- Telephone 0131 229 1222
- Seasonal times Closes for a week every three months and for 2 weeks at Christmas.
- Food served Tue–Thu noon–2.30pm, 6.30–10pm; Fri/Sat noon–2.30pm, 6–10pm. Closed Sun/Mon.
- Average price £33 (set lunch); £70 (set evening meal)
- Website www.castleterracerestaurant.com
This sophisticated light and airy city restaurant is a mecca for stylish epicures.
Castle Terrace is a distinguished beast; a series of elegant Georgian rooms in slate greys and royal blues with the air of gentility only found at this echelon of hospitality. They do that clever fine-dining thing of projecting a swan-like grace, while beneath the surface you know there’s a ton of work going on. Here, it's literally true, as the impressive kitchen is underground; a stainless steel warren containing a four-seat chef’s table where you can enjoy the orchestrated stramash of a fine dining service in full swing. Upstairs, by contrast, hushed calm often prevails, though lunch service is frequently bustling as diners take advantage of the daytime prix fixe. Off this, expect some excellent cooking – a perfectly crisp, tender skate wing, served atop striking concentric red pepper and black olive sauces – and superb judgement of flavour, such as in a ceviche of gurnard with ginger and lemongrass notes chiming clear as a bell, or an amuse-bouche combining, to surprising effect, the disparate worlds of Arbroath smokie and mango. There’s not much choice come dessert, but with a creme brûlée this close to perfect, who needs it?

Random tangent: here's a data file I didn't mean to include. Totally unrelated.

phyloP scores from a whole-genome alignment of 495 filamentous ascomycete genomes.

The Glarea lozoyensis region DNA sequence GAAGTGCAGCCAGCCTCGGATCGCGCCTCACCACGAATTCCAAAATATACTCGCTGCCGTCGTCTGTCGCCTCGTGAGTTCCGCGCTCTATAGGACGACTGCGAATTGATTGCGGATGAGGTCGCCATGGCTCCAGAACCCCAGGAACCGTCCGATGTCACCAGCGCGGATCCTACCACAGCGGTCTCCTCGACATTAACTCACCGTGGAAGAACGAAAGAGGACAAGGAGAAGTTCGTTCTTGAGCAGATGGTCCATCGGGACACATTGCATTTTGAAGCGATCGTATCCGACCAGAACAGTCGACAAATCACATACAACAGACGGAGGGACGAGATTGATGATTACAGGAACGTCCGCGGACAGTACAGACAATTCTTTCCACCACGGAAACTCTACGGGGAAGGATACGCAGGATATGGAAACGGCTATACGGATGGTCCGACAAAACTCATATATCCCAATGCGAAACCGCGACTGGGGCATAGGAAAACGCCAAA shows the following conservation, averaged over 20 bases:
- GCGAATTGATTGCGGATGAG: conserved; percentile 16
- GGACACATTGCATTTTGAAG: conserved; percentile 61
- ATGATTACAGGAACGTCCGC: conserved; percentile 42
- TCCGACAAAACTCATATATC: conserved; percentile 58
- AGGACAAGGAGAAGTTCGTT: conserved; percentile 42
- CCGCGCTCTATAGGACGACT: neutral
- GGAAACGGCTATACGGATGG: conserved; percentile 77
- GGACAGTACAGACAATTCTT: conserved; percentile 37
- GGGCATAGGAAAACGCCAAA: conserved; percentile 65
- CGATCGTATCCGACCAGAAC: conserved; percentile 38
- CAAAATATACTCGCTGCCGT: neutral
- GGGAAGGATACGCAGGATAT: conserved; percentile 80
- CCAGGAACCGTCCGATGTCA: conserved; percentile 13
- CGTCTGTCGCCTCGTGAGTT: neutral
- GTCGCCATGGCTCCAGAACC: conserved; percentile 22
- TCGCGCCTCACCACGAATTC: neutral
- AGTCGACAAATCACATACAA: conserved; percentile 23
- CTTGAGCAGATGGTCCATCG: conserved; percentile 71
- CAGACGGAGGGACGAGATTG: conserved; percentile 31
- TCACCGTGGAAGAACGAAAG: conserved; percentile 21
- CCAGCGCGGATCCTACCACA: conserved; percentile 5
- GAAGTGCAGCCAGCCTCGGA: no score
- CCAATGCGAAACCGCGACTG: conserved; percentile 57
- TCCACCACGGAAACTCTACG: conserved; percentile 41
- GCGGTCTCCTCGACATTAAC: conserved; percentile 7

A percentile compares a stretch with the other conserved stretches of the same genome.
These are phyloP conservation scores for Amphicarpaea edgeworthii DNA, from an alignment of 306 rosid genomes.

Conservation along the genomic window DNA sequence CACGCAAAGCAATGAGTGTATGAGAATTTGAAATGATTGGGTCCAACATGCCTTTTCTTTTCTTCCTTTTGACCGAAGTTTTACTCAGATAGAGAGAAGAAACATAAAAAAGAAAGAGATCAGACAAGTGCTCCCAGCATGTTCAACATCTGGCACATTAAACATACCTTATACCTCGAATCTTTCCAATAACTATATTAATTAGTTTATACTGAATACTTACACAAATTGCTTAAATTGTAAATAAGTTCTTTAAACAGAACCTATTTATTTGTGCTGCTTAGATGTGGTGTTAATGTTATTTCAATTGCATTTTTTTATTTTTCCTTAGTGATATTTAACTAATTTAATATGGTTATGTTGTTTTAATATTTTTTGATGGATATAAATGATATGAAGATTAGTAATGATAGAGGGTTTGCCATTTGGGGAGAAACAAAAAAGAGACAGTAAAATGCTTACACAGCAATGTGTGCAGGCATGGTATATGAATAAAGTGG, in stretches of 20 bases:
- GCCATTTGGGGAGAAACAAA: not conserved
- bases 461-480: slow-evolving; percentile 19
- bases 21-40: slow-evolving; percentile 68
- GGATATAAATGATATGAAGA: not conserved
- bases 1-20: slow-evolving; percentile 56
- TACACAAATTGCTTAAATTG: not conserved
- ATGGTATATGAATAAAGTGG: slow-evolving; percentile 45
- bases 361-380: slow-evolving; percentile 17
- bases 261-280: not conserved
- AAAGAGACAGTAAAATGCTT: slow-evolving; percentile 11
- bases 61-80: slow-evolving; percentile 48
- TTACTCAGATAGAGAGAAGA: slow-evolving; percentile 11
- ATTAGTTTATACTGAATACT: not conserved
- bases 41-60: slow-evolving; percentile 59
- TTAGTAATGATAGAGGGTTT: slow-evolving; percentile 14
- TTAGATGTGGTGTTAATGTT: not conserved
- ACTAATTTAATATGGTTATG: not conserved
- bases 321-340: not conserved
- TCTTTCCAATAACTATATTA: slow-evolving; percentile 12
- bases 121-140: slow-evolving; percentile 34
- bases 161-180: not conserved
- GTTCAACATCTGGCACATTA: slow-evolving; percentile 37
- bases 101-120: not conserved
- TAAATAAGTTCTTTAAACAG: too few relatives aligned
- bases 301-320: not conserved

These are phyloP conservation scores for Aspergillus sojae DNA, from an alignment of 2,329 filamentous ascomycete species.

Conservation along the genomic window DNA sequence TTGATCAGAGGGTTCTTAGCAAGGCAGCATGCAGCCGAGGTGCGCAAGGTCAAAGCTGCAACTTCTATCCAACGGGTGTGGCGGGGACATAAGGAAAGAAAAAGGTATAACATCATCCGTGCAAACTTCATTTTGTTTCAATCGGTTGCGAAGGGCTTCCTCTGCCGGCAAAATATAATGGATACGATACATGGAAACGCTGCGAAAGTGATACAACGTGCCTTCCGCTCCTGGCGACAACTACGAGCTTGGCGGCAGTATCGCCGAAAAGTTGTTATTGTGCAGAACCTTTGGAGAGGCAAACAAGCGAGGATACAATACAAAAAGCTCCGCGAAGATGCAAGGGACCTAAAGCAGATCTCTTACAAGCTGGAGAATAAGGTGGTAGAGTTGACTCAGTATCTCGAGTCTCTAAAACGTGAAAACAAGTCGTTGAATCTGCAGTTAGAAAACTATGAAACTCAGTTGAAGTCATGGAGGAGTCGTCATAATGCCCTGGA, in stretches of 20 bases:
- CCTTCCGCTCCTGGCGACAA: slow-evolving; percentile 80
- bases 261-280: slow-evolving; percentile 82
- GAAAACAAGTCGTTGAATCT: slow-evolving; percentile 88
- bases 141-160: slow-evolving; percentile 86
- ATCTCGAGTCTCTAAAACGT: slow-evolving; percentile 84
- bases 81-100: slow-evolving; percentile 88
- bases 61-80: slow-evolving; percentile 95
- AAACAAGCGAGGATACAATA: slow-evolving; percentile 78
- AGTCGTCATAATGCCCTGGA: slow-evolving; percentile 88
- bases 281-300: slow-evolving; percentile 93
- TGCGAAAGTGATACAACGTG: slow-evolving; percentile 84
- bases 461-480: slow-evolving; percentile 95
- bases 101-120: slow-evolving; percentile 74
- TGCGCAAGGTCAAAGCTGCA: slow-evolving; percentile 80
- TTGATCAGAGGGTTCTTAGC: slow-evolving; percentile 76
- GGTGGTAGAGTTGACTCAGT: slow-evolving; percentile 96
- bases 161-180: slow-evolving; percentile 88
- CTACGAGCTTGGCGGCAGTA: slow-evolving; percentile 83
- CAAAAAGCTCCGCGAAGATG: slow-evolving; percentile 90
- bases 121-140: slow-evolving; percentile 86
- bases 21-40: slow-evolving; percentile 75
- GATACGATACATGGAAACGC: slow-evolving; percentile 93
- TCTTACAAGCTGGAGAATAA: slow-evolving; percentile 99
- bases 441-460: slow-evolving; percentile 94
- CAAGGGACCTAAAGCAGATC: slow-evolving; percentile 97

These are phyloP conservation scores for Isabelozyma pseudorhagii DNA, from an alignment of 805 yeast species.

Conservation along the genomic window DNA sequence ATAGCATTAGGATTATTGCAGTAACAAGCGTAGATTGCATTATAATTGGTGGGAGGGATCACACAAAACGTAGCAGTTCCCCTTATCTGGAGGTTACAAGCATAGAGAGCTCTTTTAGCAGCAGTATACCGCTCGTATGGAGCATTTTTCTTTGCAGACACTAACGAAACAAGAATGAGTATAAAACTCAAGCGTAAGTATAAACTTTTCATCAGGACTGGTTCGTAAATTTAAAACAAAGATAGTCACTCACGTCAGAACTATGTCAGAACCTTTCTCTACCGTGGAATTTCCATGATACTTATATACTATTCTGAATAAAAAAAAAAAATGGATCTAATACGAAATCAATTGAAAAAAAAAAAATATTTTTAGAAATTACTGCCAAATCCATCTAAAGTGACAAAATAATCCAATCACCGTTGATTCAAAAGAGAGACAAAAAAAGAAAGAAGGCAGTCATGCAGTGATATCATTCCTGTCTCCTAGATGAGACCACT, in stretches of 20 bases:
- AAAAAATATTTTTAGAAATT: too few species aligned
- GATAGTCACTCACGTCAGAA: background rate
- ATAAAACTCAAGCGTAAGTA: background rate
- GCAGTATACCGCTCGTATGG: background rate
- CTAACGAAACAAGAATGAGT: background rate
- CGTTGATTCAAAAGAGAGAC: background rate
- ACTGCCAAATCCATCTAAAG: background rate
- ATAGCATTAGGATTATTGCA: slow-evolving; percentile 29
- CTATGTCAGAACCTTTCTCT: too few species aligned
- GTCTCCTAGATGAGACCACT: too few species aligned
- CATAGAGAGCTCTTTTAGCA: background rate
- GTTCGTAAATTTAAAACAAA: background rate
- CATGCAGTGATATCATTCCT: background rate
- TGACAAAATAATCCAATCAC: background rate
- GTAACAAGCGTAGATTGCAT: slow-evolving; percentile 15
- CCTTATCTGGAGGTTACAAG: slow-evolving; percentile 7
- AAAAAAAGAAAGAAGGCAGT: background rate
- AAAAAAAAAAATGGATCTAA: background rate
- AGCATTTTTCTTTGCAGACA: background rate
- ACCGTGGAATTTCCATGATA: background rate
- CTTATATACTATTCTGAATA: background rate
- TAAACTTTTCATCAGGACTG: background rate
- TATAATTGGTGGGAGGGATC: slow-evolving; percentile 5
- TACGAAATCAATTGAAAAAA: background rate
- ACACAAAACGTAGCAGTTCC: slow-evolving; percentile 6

- High point: Graceful service, elegant cooking, delicious food
- Low point: The experience might be a little classical for contemporary tastes
- Notable dish: Ceviche of gurnard with Asian flavours
- Private dining: Up to 16 covers
- Provides: Vegetarian options (at least ¼ main courses), Wheelchair access, Free wi-fi
- Music on stereo: Jazz
- Capacity: 52
- Largest group: 85
- Open since: 2010
- Number of wines sold by the glass: 33
- House wine: £24 per bottle
Reviews & features
Michelin-starred chef Tom Kitchin on Scotland's best berries17 Sep 2010
The Larder: Chef's Choice
The Scottish idiosyncratic climate is good for something – it provides ideal growing conditions for our produce. Michelin-starred chef Tom Kitchin explains why he uses only Scotland’s best berries in his restaurants.